What to Drink Now: Mountain Angel 10 Year Single Malt Whiskey, $130; stranahans.com

Get it


A bottle of Laws Saint Luis Valley Straight Rye.
Courtesy Image

6. Laws

Laws Whiskey House is another example of a growing community of incredible Colorado whiskey makers. Its first barrel hit 10 years of age earlier this summer, but its dedication to small, grain-forward batches of terroir-focused whiskey isn’t going anywhere just because they hit double digits.

What is going somewhere are the younger age statements you may have seen (and tasted) in the past. Two has become four, four has become six, and with that comes across-the-board finesse for some already delicious stuff. Releases come at too fast a clip for us to pick one we’re excited for now, but if you haven’t ventured into the world of Laws recently, its spicy, nutty, and lively Saint Luis Valley Straight Rye is a great (re)introduction.

What to Drink Now: Laws Saint Luis Valley Straight Rye, $75; lawswhiskeyhouse.com

Get it

A bottle of Lost Lantern American Vatted Malt Whiskey.
Courtesy Image

7. Lost Lantern

Lost Lantern is a major first for American whiskey: a private labelling brand from husband and wife team Adam Polonski and Nora Ganley-Roper. They’ve spent the last few years traveling the country to visit the distilleries you’re not paying enough attention to, and selecting some of the hands-down most delicious casks, for exclusive bottling.

Chances are, by the time you read this you’ve missed out on most of the stuff they bottle. But with new batches coming every year, the Lost Lantern brand is a buy-on-sight pick for us. More importantly (and lest you assume they’re just picking single barrels), Nora and Adam produce a profoundly delicious, unique blend called American Vatted. It’s committee-blended by the dynamic duo and the distillers of the whiskey components in question. Depending on the batch, that might include the likes of Balcones, Copperworks, Santa Fe Spirits, Triple Eight, Westward, Virginia Distillery Co., all mingled to perfection by a dozen expert palates.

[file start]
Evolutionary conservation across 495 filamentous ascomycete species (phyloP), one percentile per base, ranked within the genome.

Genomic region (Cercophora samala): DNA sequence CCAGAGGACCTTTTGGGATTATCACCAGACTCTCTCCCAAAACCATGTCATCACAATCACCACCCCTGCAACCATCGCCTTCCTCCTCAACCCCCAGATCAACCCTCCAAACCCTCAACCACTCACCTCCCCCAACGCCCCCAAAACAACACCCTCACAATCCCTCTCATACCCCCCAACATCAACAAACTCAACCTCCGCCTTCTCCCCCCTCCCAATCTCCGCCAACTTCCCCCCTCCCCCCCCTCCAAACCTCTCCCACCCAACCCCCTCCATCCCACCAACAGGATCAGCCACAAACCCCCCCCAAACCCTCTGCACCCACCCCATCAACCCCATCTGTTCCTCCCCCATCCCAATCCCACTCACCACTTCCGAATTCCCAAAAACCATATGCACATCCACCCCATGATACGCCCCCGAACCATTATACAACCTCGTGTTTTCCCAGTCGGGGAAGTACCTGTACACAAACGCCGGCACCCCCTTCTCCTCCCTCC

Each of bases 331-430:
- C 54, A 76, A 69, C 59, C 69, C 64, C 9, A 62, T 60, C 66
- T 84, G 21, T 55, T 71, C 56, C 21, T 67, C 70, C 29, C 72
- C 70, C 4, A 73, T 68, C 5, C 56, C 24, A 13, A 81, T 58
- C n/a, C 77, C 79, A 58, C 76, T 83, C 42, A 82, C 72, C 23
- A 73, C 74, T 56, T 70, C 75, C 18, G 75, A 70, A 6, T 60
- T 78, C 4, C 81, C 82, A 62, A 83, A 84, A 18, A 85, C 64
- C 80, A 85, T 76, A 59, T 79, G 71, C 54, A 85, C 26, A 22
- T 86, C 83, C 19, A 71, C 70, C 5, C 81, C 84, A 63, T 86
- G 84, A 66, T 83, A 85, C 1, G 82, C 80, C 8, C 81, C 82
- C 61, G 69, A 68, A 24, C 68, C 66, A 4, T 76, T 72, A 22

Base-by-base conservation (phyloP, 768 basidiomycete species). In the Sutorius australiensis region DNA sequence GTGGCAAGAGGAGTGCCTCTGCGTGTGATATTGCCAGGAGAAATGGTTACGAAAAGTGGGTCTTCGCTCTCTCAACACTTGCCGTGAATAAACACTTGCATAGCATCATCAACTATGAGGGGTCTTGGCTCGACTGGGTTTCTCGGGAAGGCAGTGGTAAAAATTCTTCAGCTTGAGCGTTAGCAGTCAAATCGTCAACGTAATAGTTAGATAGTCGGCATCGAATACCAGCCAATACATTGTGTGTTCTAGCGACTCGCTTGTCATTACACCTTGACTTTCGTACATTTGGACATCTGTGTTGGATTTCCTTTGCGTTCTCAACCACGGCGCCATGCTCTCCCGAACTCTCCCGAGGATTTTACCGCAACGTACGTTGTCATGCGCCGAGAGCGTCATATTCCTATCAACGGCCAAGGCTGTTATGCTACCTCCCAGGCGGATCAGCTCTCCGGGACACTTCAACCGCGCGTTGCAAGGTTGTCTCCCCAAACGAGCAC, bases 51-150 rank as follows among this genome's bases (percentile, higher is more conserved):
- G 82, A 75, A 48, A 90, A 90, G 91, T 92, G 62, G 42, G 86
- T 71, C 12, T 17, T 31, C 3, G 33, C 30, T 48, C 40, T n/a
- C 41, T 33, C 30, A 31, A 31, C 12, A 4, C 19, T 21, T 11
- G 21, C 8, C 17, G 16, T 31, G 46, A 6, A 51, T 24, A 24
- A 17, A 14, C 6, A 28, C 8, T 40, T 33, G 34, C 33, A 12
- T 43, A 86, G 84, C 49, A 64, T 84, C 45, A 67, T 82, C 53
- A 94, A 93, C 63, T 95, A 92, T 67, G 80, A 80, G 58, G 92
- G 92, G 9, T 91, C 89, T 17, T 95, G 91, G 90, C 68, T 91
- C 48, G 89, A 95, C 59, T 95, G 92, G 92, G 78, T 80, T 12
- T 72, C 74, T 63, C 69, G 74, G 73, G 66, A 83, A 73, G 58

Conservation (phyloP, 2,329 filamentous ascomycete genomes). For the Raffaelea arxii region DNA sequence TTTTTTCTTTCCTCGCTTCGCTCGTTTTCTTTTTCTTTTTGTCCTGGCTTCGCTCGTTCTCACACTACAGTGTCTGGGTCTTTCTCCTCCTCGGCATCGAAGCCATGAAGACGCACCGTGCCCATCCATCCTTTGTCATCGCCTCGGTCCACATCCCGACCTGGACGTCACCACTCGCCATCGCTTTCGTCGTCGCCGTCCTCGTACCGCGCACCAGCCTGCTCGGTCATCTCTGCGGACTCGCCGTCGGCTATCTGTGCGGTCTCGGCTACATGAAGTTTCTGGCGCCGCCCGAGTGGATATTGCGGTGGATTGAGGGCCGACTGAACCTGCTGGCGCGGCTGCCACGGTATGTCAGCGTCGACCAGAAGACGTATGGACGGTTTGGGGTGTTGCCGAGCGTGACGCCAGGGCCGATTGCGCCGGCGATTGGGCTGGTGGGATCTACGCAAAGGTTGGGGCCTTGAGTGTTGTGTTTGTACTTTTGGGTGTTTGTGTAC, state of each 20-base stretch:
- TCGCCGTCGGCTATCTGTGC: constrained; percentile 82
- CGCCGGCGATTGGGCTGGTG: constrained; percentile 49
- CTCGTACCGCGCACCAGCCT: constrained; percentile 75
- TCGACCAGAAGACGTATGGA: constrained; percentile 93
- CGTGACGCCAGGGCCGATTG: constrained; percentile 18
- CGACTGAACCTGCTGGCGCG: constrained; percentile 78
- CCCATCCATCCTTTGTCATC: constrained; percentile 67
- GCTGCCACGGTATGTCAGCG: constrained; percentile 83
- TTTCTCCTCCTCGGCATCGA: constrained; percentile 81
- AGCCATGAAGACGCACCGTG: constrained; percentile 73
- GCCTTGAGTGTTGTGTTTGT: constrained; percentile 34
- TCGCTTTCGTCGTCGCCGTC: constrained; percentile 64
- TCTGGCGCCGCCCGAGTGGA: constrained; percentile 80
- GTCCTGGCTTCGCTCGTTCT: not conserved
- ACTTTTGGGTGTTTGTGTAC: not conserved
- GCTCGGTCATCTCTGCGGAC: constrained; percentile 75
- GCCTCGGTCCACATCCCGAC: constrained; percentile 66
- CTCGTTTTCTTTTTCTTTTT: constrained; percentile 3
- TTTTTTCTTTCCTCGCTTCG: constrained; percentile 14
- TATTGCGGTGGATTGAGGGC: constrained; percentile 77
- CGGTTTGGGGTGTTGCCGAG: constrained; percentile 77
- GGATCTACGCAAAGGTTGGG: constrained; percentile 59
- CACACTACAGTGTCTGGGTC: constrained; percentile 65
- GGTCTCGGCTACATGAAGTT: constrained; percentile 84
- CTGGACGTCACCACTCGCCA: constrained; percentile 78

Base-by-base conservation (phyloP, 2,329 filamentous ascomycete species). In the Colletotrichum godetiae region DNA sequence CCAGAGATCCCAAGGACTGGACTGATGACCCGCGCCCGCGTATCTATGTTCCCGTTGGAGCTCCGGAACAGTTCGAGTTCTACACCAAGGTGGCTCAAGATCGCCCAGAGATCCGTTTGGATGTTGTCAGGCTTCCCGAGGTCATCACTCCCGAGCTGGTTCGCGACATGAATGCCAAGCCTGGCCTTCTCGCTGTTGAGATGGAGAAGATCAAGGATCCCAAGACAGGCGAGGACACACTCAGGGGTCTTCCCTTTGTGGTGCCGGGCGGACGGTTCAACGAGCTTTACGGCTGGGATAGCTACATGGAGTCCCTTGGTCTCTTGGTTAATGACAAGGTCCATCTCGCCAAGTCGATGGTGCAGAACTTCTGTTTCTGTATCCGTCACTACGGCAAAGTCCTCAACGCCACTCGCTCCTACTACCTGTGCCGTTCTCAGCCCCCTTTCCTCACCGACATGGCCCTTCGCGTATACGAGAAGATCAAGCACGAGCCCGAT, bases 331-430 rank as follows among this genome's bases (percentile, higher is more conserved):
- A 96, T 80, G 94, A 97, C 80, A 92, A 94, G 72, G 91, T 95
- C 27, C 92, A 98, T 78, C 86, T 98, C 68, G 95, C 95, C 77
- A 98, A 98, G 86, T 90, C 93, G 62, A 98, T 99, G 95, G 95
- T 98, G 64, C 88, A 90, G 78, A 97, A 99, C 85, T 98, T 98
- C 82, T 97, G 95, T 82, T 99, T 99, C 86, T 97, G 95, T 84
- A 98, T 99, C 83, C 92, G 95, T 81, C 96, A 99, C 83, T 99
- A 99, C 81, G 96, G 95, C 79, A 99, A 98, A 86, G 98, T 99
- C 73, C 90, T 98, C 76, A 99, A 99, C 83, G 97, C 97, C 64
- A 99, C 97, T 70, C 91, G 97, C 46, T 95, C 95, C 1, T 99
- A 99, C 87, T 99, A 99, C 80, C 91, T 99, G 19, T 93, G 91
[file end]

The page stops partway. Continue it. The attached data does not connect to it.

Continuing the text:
What to Drink Now: Lost Lantern American Vatted Malt Whiskey, $120; lostlanternwhiskey.com

Get it

A bottle of Frey Ranch Single Barrel Bourbon.
Courtesy Image

8. Frey Ranch

If you had told us that Nevada was capable of making one of the best bourbons on the market in 2010, we’d have been skeptical, but when we first got our hands on a sample in 2020, there was little room for argument.

The four-grain, farm-to-glass brand is the product of the Frey family’s own grain farming and distilling efforts. As if their signature bourbon wasn’t delicious and well-rounded enough on its own, they’ve now started cranking out a limited number of single barrels. These have the complexity and character to stand up against anything we’ve seen coming out of Kentucky recently.

What to Drink Now: Frey Ranch Single Barrel Bourbon, $85; freyranch.com

Get it

A bottle of Blue Run Rye.
Courtesy Image

9. Blue Run

This absolute unknown bourbon bottler wowed in competition this year when it took the top prize for its quirky 13-and-a-half-year bourbon. But with the eyes of the whiskey world upon them now, they’ve already secured some awards for the next project out of the gate: Blue Run Rye.

Blue Run Rye debuts next month, but the sourced Kentucky rye whiskey is already approaching perfection. Early samples showed a honey graham fruit tart character with finessed support struts of vanilla cream and butterscotch under a mellow spice. It took a gold medal at the San Francisco World Spirits Competition earlier this year—overshadowed by the standout performance of one of its bourbons, but delicious nevertheless.

What to Drink Now: Blue Run Rye, $100; bluerunspirits.com

Get it

A bottle of Milam and Greene Castle Hill Series Bourbon.
Courtesy Image

10. Milam and Greene

Former whiskey authority Heather Greene crossed lines to become a whiskey maker a few years ago. As the second name on the Milam and Greene label, she’s been a sort of spearhead for some new innovations with the Texas-based hybrid distiller/sourced brand. Greene is actually one of three parents for the brand, including entrepreneur Marsha Milam and Kentucky distiller Marlene Holmes, who handles the non-Texas part of the Kentucky-Texas equation. Twenty years ago a hybrid multi-state blend would’ve been heresy; today it’s just smart whiskey making.

Many of their bottles have been solid, but the latest release—a 13-year-old sourced bourbon batch for the new “Castle Hill” series—delivers a ton of citrus and chocolate notes, and real nuance despite a bold-ish 108 proof point. Greene, as CEO, will definitely continue to deliver interesting concoctions. Once you’ve proven playing by the rules is for amateurs, doing whatever makes good whiskey is as easy to do as this whiskey is easy to drink.

What to Drink Now: Milam and Greene Castle Hill Series Bourbon, $120; milamandgreenewhiskey.com

Get it

For access to exclusive gear videos, celebrity interviews, and more, subscribe on YouTube!

Source link

Leave a Reply

Your email address will not be published. Required fields are marked *